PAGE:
In a recent interview with Moves The Needle, Brad D. Smith shares his experience as…
Brad D. Smith Keynotes The Virtual 3 Steps to StartUp Venture Fair
On March 9-10, 2021, the virtual 3 Steps to StartUp Venture Fair featured experienced investors, innovators and entrepreneurs who offered advice on starting a business and attracting investors.
Brad D. Smith was the keynote speaker for the first day of the event and spoke about starting and managing a company. Michael Graney moderated the discussion by leading Brad through a series of questions surrounding entrepreneurship in West Virginia. At the end of the chat, Brad answered some questions offered by the audience.
In West Virginia, Brad and his wife, Alys, have worked together to drive educational and entrepreneurship opportunities for everyone in the area. Brad talked about their efforts through the Wing 2 Wing Foundation, which has provided funding for multiple program advancements at West Virginia University and Marshall University, Brad’s alma mater.
Coming out of the pandemic, Brad sees the Mountain State as poised to take off and become a great hub for businesses and innovation. Through the advancement of educational programs—which encourage experiential learning and design-thinking from elementary school through the university level—West Virginia has a system in place to develop the next generation of entrepreneurs.
Brad also discussed how West Virginia is proactively capitalizing on recent trends in remote work. According to Upwork, and cited by Brad during his discussion, 37% of people can now live and work from wherever they want. Workers are escaping larger cities and moving to rural areas with natural beauty, which is exactly what the Appalachian area has to offer. Through the remote worker program at West Virginia University, which was funded by Brad and Alys’ Wing 2 Wing Foundation, West Virginia is offering opportunities and resources to draw entrepreneurs into the state, bringing together current and future generations of innovators.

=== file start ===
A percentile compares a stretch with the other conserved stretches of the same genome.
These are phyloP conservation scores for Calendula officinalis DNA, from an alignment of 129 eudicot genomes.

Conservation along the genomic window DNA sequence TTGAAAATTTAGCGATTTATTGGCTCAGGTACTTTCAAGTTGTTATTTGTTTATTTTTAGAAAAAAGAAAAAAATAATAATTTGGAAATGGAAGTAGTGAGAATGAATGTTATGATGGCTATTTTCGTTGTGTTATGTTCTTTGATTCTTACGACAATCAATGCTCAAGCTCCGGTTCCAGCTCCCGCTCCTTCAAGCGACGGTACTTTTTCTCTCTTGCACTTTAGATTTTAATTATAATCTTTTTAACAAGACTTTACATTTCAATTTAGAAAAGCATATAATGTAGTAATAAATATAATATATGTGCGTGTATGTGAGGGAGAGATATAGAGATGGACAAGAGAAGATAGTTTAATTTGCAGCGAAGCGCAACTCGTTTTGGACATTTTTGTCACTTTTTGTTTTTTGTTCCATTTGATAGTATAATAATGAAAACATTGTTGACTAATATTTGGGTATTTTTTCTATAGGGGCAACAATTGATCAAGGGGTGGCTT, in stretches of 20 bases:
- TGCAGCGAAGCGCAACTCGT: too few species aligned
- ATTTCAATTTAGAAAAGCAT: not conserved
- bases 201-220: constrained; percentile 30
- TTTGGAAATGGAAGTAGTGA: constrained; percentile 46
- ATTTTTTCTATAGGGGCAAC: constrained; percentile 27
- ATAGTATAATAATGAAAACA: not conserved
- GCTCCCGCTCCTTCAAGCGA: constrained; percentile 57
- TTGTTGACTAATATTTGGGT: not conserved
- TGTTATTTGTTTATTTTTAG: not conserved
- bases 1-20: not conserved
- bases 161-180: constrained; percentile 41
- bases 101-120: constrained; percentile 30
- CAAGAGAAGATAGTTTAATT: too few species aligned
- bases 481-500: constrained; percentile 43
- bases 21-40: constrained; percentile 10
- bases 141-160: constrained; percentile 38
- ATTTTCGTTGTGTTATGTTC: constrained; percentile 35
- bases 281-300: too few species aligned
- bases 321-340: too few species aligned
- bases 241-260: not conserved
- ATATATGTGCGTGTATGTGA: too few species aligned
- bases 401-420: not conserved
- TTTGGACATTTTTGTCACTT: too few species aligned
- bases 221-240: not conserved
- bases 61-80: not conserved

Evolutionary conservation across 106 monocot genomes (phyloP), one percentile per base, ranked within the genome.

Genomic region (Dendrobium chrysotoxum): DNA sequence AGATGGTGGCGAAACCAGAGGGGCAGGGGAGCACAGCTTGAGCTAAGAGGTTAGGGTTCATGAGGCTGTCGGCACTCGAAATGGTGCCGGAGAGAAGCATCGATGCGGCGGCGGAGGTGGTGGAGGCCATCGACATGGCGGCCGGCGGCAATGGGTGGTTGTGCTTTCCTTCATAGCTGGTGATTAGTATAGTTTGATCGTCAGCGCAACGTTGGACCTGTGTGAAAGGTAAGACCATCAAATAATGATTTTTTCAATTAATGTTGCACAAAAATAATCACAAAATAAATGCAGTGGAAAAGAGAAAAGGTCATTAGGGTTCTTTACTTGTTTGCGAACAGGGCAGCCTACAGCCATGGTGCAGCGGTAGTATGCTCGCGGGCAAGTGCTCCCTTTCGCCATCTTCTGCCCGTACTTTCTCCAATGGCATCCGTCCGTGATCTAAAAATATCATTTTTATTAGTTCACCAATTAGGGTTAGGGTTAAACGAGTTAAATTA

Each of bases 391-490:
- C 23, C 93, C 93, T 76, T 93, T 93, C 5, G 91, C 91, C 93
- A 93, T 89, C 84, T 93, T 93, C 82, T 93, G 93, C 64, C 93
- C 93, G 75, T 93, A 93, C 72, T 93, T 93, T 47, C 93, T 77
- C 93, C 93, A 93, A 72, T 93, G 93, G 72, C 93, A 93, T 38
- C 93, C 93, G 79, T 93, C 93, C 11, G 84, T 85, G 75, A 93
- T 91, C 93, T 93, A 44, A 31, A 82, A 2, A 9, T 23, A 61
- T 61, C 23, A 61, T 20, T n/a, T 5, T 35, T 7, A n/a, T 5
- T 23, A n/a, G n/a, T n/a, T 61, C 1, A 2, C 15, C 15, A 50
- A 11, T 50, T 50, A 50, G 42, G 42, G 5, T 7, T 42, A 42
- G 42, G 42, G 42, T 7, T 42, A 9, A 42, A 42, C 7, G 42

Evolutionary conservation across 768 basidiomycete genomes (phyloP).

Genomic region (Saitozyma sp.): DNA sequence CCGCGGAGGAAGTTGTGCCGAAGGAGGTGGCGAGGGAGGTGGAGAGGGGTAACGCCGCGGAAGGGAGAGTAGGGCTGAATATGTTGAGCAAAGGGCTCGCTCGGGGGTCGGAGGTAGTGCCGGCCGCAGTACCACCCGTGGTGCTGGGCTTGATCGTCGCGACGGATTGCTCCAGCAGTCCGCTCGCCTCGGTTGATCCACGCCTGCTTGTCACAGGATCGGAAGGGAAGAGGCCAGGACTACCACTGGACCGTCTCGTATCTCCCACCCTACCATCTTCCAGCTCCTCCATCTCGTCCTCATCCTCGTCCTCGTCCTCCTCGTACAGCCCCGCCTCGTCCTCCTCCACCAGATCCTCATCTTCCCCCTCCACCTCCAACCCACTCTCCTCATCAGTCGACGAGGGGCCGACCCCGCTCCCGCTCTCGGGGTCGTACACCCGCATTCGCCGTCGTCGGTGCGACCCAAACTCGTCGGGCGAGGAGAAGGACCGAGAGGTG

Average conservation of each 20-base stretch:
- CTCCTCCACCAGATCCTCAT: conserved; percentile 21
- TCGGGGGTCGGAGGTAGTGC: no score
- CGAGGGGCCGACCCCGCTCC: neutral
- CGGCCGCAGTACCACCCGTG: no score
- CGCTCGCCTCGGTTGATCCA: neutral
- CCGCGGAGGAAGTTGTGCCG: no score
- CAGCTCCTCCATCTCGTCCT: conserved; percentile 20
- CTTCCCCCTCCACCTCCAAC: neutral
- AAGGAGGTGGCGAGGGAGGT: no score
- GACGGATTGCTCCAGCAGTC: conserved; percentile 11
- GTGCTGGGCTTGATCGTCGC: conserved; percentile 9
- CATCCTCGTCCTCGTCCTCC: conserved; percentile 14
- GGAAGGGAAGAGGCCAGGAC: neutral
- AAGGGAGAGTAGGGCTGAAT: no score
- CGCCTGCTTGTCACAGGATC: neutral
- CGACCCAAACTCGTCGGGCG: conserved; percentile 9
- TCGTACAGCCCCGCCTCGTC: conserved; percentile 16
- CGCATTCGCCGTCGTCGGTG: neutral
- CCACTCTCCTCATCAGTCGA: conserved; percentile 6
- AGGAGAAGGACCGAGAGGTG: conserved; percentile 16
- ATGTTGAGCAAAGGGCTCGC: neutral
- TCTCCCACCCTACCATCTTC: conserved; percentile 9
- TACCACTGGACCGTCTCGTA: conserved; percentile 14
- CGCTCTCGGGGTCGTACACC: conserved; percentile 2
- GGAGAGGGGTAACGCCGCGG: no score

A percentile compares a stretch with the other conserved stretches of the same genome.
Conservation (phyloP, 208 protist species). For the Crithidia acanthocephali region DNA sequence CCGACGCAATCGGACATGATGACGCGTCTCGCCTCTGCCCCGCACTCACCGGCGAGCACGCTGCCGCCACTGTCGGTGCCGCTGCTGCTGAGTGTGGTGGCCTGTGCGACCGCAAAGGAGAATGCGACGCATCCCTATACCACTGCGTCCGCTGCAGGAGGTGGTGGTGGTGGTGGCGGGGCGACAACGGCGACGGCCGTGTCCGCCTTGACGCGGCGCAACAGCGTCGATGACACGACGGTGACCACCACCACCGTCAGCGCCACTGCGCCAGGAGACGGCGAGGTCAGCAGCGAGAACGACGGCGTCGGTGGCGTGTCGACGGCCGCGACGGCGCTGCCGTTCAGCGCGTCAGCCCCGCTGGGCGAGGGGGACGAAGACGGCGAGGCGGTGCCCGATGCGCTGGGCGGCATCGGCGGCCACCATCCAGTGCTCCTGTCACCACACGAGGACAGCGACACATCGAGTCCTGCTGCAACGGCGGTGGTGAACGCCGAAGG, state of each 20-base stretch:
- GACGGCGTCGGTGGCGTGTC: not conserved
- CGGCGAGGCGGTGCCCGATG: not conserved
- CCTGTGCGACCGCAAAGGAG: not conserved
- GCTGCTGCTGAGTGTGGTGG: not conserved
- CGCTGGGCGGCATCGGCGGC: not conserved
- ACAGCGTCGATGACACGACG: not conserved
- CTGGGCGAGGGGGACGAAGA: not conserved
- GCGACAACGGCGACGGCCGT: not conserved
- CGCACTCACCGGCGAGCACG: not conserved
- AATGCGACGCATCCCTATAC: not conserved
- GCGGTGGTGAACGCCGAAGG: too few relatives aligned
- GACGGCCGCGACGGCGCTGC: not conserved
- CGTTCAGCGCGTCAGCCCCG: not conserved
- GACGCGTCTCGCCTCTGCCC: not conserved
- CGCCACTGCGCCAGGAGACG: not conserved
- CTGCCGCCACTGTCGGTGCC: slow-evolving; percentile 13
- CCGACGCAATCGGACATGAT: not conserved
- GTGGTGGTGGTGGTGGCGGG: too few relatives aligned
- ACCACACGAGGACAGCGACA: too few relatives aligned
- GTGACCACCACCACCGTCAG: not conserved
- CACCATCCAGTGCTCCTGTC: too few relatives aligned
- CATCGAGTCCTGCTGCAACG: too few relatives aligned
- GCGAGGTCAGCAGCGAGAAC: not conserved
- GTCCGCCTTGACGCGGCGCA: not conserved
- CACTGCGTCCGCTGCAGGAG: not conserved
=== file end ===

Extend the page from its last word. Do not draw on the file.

As for advice to entrepreneurs, Brad shared insight on trends he has seen in the Silicon Valley and spoke about what he has learned from his own experiences. One important point was a focus on design-thinking and prioritizing a solution to a problem over a specific product. He offered a piece of advice along with that, which goes against traditional business teachings—leave your business plan to last. Brad suggested focusing on running experiments and proving your solution can solve a problem better than what’s on the market, then focus on how you will make money. This is based on the idea that investors are investing in people and market values instead of business plans, a current trend Brad identified in the industry.
Brad urged the audience to be cautious of their biggest risk, which is thinking “why would I think this is possible.” He encouraged entrepreneurs and innovators to instead ask themselves, “why wouldn’t I be able to achieve this?”